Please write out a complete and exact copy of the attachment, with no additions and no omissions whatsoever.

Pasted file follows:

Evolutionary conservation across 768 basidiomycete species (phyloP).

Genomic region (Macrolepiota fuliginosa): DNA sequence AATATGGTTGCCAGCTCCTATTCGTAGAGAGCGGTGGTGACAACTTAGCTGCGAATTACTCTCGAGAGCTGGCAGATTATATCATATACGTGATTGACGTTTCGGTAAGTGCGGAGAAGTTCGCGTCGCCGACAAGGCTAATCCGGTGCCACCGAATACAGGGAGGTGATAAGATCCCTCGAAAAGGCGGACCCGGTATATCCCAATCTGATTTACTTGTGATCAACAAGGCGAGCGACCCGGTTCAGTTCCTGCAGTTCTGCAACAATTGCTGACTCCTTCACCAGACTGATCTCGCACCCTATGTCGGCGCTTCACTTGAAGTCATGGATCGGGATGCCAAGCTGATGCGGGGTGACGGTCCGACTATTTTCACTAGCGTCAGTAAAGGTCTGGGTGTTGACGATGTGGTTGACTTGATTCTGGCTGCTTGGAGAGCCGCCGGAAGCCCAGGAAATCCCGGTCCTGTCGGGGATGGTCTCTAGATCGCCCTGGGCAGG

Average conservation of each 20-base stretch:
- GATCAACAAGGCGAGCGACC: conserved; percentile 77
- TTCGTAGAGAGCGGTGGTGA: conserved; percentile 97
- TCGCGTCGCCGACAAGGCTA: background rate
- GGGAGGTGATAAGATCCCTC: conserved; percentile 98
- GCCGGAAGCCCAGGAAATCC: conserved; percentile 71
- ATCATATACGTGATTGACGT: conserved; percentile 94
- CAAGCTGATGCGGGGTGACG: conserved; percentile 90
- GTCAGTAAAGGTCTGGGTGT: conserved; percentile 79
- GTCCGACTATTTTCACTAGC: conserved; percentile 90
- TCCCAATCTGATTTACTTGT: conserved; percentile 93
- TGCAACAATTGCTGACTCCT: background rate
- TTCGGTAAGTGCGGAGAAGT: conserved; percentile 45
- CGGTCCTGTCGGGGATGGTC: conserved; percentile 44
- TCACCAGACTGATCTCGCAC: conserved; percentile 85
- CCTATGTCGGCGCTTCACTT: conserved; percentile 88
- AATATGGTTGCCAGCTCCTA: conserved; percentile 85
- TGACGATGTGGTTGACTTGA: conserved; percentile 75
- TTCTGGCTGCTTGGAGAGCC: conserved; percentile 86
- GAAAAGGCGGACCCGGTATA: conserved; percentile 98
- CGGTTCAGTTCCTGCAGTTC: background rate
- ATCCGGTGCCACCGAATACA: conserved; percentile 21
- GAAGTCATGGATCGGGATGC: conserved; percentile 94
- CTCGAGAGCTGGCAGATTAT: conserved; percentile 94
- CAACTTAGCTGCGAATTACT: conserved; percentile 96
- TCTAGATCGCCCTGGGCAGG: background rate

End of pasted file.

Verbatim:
Evolutionary conservation across 768 basidiomycete species (phyloP).

Genomic region (Macrolepiota fuliginosa): DNA sequence AATATGGTTGCCAGCTCCTATTCGTAGAGAGCGGTGGTGACAACTTAGCTGCGAATTACTCTCGAGAGCTGGCAGATTATATCATATACGTGATTGACGTTTCGGTAAGTGCGGAGAAGTTCGCGTCGCCGACAAGGCTAATCCGGTGCCACCGAATACAGGGAGGTGATAAGATCCCTCGAAAAGGCGGACCCGGTATATCCCAATCTGATTTACTTGTGATCAACAAGGCGAGCGACCCGGTTCAGTTCCTGCAGTTCTGCAACAATTGCTGACTCCTTCACCAGACTGATCTCGCACCCTATGTCGGCGCTTCACTTGAAGTCATGGATCGGGATGCCAAGCTGATGCGGGGTGACGGTCCGACTATTTTCACTAGCGTCAGTAAAGGTCTGGGTGTTGACGATGTGGTTGACTTGATTCTGGCTGCTTGGAGAGCCGCCGGAAGCCCAGGAAATCCCGGTCCTGTCGGGGATGGTCTCTAGATCGCCCTGGGCAGG

Average conservation of each 20-base stretch:
- GATCAACAAGGCGAGCGACC: conserved; percentile 77
- TTCGTAGAGAGCGGTGGTGA: conserved; percentile 97
- TCGCGTCGCCGACAAGGCTA: background rate
- GGGAGGTGATAAGATCCCTC: conserved; percentile 98
- GCCGGAAGCCCAGGAAATCC: conserved; percentile 71
- ATCATATACGTGATTGACGT: conserved; percentile 94
- CAAGCTGATGCGGGGTGACG: conserved; percentile 90
- GTCAGTAAAGGTCTGGGTGT: conserved; percentile 79
- GTCCGACTATTTTCACTAGC: conserved; percentile 90
- TCCCAATCTGATTTACTTGT: conserved; percentile 93
- TGCAACAATTGCTGACTCCT: background rate
- TTCGGTAAGTGCGGAGAAGT: conserved; percentile 45
- CGGTCCTGTCGGGGATGGTC: conserved; percentile 44
- TCACCAGACTGATCTCGCAC: conserved; percentile 85
- CCTATGTCGGCGCTTCACTT: conserved; percentile 88
- AATATGGTTGCCAGCTCCTA: conserved; percentile 85
- TGACGATGTGGTTGACTTGA: conserved; percentile 75
- TTCTGGCTGCTTGGAGAGCC: conserved; percentile 86
- GAAAAGGCGGACCCGGTATA: conserved; percentile 98
- CGGTTCAGTTCCTGCAGTTC: background rate
- ATCCGGTGCCACCGAATACA: conserved; percentile 21
- GAAGTCATGGATCGGGATGC: conserved; percentile 94
- CTCGAGAGCTGGCAGATTAT: conserved; percentile 94
- CAACTTAGCTGCGAATTACT: conserved; percentile 96
- TCTAGATCGCCCTGGGCAGG: background rate